are sure that what we clearly and distinctly perceive is true only because God

exists. But how can we be sure that God exists only because we clearly and

distinctly perceive this. Hence, before we can be sure that God exists, we

ought to be able to be sure that whatever we perceive clearly and evidently is

true?. Descartes?s reply to both

objections is that the only reason there is for knowing that what is clearly

and distinctly perceived is true is the fact that God exists, which has clearly

and distinctly perceived, thus one can be sure of it. Once the surety of God?s

existence has been clearly and distinctly perceived, it is enough to remember

that it was perceived clearly in order for the certainty of the next

proposition to be assured. This, though, has led many of Descartes?s critics to

accuse him of relying on the absurd idea of the infallibility of memory. God is

introduced to guarantee the truthfulness of the recollection. However, there is

little evidence to support this idea. In part one of The Principles of

Philosophy, paragraph 44 directly refutes any suggestion that Descartes

believed that the memory was either infallible, or could be made fallible by

God, as he says, ? we are often mistaken in thinking that many things were formerly

perceived by us, and, when entrusted to memory, we assent to them as if they

were fully perceived, when, in fact, we never perceived them?. If this assertion that Descartes

relies on God to assure the correctness of his recollections, then a malevolent

being will seek to make one?s memory fallible. However, the assertion can only

be feasible if the perception of God itself does not rely on memory. Earlier in

the essay, Descartes?s belief that one need only look at the last link in a

chain to see it all was connected was mentioned. In the same way, it could be

argued that Descartes is relying on the enquirer to process simultaneously the

proofs for the clear and distinct certainties of God as well as those for the

proposition he was trying to perceive clearly and distinctly. This would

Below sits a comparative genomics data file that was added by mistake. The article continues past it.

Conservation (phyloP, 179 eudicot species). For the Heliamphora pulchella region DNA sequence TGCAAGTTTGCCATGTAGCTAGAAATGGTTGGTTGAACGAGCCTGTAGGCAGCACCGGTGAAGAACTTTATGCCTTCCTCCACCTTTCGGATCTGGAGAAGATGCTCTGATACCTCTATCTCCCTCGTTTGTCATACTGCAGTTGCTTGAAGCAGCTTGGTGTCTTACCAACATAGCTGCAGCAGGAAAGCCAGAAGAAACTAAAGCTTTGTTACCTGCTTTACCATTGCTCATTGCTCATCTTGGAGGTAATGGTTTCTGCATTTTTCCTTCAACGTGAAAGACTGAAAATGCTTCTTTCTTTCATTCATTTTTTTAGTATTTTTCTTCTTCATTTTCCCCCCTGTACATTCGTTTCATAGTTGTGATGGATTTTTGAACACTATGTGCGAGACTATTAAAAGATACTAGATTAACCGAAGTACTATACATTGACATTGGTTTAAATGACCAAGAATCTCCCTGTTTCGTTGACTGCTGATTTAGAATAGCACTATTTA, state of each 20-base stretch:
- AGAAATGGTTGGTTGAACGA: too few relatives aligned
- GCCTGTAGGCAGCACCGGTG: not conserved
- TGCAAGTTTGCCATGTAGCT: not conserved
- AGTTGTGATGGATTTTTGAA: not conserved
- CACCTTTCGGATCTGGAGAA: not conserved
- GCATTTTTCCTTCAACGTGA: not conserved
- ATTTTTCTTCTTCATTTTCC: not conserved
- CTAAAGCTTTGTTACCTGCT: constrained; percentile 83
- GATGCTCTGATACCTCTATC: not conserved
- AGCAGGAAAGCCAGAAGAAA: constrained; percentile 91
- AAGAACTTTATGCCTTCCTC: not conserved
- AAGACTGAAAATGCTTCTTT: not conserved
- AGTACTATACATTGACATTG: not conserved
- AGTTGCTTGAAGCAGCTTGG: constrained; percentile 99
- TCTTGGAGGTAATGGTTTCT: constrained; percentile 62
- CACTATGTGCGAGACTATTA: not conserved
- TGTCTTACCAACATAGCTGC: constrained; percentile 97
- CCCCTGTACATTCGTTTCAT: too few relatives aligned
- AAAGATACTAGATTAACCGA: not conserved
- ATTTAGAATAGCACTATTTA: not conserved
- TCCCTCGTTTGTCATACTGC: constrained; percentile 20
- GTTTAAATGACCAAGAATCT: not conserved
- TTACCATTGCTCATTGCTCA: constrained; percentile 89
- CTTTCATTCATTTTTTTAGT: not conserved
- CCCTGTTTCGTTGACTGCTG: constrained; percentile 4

certainly require a lot of effort on the part of the enquirer, but appears to

be the only way in which one can avoid accusations of certainty. If Descartes did assume the

reliability of memory, it seems likely that he would not have responded to a

question from Burnham with a quip about a need for paper. Either way, this

reliance on memory does not make clear and distinct perceptions immune from the

influence of a malevolent being. Such a being would not only trick one into

thinking one?s recollections were false: if it were omnipotent, to achieve its

goal it would also convince one that God was guaranteeing the recollection. Miller has suggested that

Descartes believes that clear and distinct ideas are immune from such a threat.

This is because Descartes considers them indubitable, whether or not God

exists. Although the former belief is partly true, Descartes wonders how he

could be assured of their truth when he is not certain of God?s existence.

Descartes, however, considers that as long as the possibility that a demon

exists, he must acknowledge that there is the possibility that what is

perceived clearly and distinctly is false. Even so, this does not close the

circle, as he must also clearly and distinctly perceive the non-existence of

the demon. It may be the case, though, that

indubitably is being confused with truthfulness. Frankfurt has suggested that

just because one considers something to be without doubt, this does not mean

that it is true. Descartes is merely trying to get the sceptic to consider

those things that are clearly and distinctly perceived as the foundations of

knowledge. Once the sceptic does this, there is little opportunity for him to

doubt what he is thought. In this way, the existence or otherwise of God or the

demon are unproven. All that has been lost is the ability to speculate on this.

This view, though, seems at odds with Descartes?s desire to find certainty in

the world. Moreover, one would never have any guarantee that they are either

immune from the influence of the evil demon or under the protection of God. Yet, Descartes admits a belief in

a supreme benevolent being, God. Although Descartes would argue that it is in

the nature of a supremely perfect being to be benevolent and no deceiver, any

being with supreme omnipotent powers must surely also have the capacity to

deceive. It may just be good fortune that the God Descartes refers to is

benign. Indeed, even a benevolent God may find it advantageous to deceive us

about our clear and distinct perceptions to save us from the truth about them.

Either way, Descartes?s belief that clearly and distinctly perceiving the

existence of God is unlikely to affirm the correctness of anyone?s clear and

distinct beliefs, due to the circle.


Додати в блог або на сайт

Цей текст може містити помилки.

A Free essays | Essay
13.9кб. | download | скачати

Related works:
Why Does Descartes Consider Himself Distinct From
Is The Mind Distinct From The Body
Clear Thoughts
Clear Lake
Clear Thoughts
Clear And Present Danger
Hamlet The Theme Of Having A Clear
How Clear Is The Distinction Between Voluntary
Clear Vision In King Lear
© Усі права захищені
написати до нас